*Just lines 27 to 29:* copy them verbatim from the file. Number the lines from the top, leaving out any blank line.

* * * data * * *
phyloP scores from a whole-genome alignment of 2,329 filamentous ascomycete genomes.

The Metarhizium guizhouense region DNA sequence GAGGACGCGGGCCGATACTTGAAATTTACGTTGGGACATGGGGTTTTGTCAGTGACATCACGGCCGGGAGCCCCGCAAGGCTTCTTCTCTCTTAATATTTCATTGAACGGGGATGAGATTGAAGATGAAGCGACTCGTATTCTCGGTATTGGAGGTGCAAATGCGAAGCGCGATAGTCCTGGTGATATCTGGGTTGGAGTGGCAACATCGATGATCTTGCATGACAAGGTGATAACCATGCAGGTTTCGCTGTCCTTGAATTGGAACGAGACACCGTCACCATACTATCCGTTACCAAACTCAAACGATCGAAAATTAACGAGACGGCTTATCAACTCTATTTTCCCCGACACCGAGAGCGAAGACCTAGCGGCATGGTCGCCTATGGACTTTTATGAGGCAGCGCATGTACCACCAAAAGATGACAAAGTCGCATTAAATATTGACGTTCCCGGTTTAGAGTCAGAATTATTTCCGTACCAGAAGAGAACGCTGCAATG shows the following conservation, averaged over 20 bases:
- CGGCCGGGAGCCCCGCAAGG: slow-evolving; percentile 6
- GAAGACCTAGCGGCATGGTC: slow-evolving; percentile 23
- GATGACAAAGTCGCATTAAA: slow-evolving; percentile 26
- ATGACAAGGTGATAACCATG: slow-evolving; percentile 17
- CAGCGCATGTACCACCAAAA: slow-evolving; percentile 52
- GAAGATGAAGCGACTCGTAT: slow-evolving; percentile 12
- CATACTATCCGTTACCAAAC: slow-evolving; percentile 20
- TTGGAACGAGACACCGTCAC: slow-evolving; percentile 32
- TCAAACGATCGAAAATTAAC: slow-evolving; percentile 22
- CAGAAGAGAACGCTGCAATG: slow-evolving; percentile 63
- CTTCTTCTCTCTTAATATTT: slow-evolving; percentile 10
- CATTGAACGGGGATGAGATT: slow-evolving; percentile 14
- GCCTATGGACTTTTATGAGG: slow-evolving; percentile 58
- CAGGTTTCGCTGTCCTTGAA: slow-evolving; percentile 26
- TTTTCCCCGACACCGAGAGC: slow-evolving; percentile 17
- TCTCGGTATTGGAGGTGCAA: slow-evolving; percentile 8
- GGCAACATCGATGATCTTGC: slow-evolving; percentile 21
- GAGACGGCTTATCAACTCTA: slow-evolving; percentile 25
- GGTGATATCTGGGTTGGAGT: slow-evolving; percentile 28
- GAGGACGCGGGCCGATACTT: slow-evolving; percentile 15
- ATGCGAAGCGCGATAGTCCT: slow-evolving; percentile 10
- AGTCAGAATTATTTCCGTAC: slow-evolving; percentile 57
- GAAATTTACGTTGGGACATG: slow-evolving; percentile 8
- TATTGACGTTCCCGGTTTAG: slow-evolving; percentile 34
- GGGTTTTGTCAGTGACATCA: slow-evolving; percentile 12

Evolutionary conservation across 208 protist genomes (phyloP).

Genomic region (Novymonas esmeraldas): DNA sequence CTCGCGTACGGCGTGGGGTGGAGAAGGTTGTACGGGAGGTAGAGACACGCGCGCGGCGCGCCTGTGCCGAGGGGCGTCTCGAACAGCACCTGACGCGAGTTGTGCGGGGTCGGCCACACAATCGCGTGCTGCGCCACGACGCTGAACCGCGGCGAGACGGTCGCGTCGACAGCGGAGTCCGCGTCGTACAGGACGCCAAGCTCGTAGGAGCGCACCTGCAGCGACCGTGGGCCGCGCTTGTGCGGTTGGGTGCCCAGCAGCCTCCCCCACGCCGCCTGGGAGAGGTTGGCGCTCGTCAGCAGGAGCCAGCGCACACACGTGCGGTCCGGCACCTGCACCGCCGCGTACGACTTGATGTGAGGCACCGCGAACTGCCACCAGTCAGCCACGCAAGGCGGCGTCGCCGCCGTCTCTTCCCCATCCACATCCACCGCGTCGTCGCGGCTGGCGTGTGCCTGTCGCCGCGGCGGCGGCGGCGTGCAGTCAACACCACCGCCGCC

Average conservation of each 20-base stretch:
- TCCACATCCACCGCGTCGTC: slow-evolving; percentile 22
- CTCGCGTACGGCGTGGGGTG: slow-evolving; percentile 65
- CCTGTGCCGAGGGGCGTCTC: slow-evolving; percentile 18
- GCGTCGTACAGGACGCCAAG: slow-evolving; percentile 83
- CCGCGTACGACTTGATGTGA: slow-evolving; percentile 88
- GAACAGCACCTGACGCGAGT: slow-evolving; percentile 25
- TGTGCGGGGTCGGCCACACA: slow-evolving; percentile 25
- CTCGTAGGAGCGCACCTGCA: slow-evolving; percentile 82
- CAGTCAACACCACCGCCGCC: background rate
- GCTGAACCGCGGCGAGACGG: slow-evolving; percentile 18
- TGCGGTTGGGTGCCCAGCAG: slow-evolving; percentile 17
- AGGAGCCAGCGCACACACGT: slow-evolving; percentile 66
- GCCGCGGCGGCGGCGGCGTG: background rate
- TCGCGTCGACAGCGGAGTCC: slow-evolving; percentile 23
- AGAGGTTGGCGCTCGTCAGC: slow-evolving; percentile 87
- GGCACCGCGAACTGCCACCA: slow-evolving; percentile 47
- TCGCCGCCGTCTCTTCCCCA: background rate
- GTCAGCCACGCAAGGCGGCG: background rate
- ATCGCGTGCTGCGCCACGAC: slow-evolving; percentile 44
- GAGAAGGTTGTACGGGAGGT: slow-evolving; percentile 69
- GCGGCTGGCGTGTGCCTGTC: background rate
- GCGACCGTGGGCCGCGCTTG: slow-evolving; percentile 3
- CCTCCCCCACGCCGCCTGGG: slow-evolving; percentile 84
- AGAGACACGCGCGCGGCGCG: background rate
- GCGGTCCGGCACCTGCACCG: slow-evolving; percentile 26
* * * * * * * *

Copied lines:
- GGGTTTTGTCAGTGACATCA: slow-evolving; percentile 12

Evolutionary conservation across 208 protist genomes (phyloP).

Genomic region (Novymonas esmeraldas): DNA sequence CTCGCGTACGGCGTGGGGTGGAGAAGGTTGTACGGGAGGTAGAGACACGCGCGCGGCGCGCCTGTGCCGAGGGGCGTCTCGAACAGCACCTGACGCGAGTTGTGCGGGGTCGGCCACACAATCGCGTGCTGCGCCACGACGCTGAACCGCGGCGAGACGGTCGCGTCGACAGCGGAGTCCGCGTCGTACAGGACGCCAAGCTCGTAGGAGCGCACCTGCAGCGACCGTGGGCCGCGCTTGTGCGGTTGGGTGCCCAGCAGCCTCCCCCACGCCGCCTGGGAGAGGTTGGCGCTCGTCAGCAGGAGCCAGCGCACACACGTGCGGTCCGGCACCTGCACCGCCGCGTACGACTTGATGTGAGGCACCGCGAACTGCCACCAGTCAGCCACGCAAGGCGGCGTCGCCGCCGTCTCTTCCCCATCCACATCCACCGCGTCGTCGCGGCTGGCGTGTGCCTGTCGCCGCGGCGGCGGCGGCGTGCAGTCAACACCACCGCCGCC